Let’s talk about the food a little more. I’ll start with the obvious – it was a master class in plate presentation. All our choices were beautifully constructed dishes, plates that improved visually, the more you inspected the details. Whether it was cut, diced, sliced, layered, dripped, quenelled, smeared or seared, every part of the dish was immaculate.
We ordered four dishes; two small and two large. The two small dishes were cauliflower risotto, black truffle with Banyuls and the burrata with green olives, almond, and balsamico.
The two large plates were BBQ Welsh lamb with aloo gobi, onion bhaji and chaat masala and the twelve hour braised beef cheek with amandine potatoes and raclette cheese.
When one talks of the contrast of flavours, there still needs to be a balance and harmony – a marriage of opposites that work in unison. Similar to the Serb and myself, one might say.
Typically, Buratta is served with some basil and tomato inspired enhancement, and there is a very good reason for this. The flavours work – they harmonize and compliment each other. Although olives and cheese often go well together, for me, these olives didn’t work – the acidity overpowered the delicate burrata, and I got the impression they were tinned olives or brine-cured olives. You don’t get that bitterness from water cured olives.
The risotto, on the other hand, was cracking – risotto is a notoriously easy dish to both overcook or undercook. R Trader got it right, and the Banyuls, (a fortified dessert plonk), added a touch of sweetness to the dish. The nutty, slightly bitter taste of the parmesan cheese provided the balance needed to make this an enjoyable risotto. Usually, a risotto benefits from a bit of a musky stink, otherwise known as black truffles – but for some reason, the truffle shavings here didn’t do anything to the dish except raise its price.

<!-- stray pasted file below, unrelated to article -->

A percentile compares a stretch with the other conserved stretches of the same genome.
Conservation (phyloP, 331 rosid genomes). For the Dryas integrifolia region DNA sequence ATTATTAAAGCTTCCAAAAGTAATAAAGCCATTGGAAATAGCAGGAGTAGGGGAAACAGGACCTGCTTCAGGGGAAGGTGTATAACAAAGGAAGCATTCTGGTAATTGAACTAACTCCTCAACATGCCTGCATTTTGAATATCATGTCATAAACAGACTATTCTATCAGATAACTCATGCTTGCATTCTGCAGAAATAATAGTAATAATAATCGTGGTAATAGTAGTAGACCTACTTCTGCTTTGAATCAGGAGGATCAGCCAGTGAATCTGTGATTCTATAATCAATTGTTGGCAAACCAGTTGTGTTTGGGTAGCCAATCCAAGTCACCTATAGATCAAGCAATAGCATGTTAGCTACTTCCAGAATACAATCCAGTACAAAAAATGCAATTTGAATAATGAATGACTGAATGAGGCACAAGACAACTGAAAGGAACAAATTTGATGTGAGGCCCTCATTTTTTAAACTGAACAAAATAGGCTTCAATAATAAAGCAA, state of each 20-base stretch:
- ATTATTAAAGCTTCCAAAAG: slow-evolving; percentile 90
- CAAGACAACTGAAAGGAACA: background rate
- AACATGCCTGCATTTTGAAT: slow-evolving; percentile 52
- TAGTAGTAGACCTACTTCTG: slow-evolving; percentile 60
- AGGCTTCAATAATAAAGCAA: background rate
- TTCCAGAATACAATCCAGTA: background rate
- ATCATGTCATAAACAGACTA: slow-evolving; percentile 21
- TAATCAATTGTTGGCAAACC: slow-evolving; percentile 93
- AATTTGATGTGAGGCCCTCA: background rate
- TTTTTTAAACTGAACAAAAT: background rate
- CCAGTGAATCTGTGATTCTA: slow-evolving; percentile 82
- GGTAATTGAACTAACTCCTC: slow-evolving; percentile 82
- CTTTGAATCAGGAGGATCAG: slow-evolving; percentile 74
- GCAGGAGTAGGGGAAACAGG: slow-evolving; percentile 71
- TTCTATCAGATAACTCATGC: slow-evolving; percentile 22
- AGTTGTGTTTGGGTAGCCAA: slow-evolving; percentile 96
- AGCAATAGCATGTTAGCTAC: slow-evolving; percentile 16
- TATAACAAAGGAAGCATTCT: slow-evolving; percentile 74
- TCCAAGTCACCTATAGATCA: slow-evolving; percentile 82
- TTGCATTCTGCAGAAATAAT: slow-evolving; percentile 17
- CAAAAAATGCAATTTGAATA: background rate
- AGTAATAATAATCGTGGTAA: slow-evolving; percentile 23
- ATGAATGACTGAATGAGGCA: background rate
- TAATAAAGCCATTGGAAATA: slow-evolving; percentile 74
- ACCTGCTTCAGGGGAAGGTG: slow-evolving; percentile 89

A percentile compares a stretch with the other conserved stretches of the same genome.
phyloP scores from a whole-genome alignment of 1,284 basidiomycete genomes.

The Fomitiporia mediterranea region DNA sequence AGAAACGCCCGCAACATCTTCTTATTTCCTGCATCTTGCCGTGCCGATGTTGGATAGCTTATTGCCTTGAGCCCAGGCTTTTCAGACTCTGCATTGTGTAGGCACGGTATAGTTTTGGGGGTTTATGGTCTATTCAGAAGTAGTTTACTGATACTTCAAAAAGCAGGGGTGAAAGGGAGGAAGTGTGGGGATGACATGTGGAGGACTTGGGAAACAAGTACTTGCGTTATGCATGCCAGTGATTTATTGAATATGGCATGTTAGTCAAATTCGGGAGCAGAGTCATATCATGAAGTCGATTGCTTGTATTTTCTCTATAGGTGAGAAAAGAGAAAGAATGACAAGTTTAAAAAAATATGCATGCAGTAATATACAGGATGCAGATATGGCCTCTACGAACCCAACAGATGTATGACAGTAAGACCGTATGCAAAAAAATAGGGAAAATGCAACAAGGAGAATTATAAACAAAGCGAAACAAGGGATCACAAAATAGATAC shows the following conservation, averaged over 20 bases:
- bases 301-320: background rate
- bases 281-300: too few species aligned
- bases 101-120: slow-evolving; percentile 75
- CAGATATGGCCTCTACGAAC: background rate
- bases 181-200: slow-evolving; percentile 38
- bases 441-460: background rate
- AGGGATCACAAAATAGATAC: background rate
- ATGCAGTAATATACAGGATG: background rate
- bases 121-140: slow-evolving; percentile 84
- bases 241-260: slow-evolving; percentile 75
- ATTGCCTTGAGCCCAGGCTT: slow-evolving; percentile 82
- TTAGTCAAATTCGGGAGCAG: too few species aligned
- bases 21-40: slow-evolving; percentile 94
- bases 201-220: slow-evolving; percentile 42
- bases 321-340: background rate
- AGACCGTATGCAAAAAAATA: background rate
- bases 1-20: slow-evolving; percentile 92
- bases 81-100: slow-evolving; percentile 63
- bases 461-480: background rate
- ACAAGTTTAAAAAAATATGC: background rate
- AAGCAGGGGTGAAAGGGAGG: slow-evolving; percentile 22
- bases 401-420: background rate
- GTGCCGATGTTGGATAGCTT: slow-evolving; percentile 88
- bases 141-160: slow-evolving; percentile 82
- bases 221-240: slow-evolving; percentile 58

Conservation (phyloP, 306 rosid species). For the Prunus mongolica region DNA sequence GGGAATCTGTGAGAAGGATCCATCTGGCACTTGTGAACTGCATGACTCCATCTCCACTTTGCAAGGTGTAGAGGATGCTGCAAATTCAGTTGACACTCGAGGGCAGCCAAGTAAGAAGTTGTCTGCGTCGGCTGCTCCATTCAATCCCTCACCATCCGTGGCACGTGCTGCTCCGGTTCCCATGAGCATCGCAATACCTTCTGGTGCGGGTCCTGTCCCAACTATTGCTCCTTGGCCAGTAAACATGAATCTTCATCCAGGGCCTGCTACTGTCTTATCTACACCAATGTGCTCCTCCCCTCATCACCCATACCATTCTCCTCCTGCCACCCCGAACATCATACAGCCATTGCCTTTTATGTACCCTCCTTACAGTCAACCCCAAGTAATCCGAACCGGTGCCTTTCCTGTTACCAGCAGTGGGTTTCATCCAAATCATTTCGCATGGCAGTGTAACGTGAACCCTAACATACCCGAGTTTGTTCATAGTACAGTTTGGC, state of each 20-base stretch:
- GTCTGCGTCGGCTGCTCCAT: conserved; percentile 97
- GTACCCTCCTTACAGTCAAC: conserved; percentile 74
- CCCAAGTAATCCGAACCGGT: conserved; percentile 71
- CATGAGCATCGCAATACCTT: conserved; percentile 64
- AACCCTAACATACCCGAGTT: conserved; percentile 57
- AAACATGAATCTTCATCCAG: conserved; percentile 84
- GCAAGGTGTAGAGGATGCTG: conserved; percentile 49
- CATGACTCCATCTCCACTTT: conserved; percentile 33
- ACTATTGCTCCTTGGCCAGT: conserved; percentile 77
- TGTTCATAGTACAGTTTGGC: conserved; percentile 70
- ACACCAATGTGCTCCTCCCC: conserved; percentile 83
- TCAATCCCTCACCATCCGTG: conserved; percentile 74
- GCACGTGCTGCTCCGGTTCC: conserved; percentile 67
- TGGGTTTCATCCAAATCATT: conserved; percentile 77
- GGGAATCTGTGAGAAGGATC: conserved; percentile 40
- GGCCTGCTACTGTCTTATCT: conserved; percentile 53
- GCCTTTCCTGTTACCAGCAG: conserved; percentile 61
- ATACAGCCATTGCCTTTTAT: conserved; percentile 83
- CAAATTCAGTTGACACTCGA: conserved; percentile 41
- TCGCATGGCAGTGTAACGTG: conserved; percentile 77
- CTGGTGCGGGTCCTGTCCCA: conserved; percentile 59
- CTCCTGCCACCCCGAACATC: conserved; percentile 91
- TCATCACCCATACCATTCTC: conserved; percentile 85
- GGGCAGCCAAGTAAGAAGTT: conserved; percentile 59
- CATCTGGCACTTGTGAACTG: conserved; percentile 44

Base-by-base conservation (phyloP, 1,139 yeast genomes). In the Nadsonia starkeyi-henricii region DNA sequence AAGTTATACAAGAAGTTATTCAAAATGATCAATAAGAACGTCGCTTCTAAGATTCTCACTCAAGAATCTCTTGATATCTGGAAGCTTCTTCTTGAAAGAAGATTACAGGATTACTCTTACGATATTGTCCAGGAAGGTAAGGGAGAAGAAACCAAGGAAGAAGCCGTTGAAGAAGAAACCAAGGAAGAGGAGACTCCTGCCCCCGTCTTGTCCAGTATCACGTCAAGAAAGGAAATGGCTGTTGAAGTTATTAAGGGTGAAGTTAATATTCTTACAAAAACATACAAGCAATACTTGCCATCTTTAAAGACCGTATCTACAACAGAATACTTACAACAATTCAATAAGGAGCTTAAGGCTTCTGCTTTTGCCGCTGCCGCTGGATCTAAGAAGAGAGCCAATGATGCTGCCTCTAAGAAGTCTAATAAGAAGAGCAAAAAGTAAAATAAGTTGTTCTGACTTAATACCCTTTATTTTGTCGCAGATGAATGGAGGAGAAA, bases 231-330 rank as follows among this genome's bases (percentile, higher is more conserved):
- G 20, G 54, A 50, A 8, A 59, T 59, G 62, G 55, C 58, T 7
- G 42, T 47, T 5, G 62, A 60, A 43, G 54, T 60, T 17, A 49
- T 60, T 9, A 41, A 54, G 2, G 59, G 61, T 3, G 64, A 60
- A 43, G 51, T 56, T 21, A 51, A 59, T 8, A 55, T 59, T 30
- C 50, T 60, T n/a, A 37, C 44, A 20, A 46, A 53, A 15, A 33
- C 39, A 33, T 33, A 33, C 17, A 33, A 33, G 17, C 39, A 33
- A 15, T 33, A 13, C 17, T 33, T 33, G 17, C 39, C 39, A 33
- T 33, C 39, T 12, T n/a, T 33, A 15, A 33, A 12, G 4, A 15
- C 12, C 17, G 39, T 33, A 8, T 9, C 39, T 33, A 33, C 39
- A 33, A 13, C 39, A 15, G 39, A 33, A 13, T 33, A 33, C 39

I was concerned about the Indian influence in the BBQ lamb dish. Lamb is naturally a heavy, flavourful meat, (especially Welsh lamb), and there was a danger the Indian spices might turn it into a mosh plate of undefined flavour. However, Chef Dom controlled the balance admirably. Indian spices can be quite delicate when done right, and the lamb was allowed to stay center of attention while the spices danced lightly in the background.
The beef cheek is slow cooked for 12 hours and therefore melts under the slightest pressure from a fork and explodes with an intense flavour in the mouth. The mashed potato was encased in a raclette cheese skin and finished off with some pickled onion – one of the highlights of the whole meal.
We finished off with some dessert, called single bean chocolate – a spiced chocolate cake with churros. The churro was magnificent – it reminded me of fresh hot doughnuts on a cold Brighton pier. The chocolate cake was overdone with the fusion of chilli or whatever spice they used. Chili and chocolate can go well together, the sweetness of the chocolate with a slight kick of heat at the back of the finish – but this cake was far too spicy from the start – it was a hot slap in the face from the get go and it needed to be toned down a little, in my opinion.
The disconnect between the menu layout, the dishes presented, the service style and the theme make R Trader difficult to place in a box. They are unique, eccentric and eclectic. There are flashes of genius mixed with rogue streaks of mediocrity. However, overall, I think I quite liked it – and I think you might too.
Meal for two – 650 Dhs.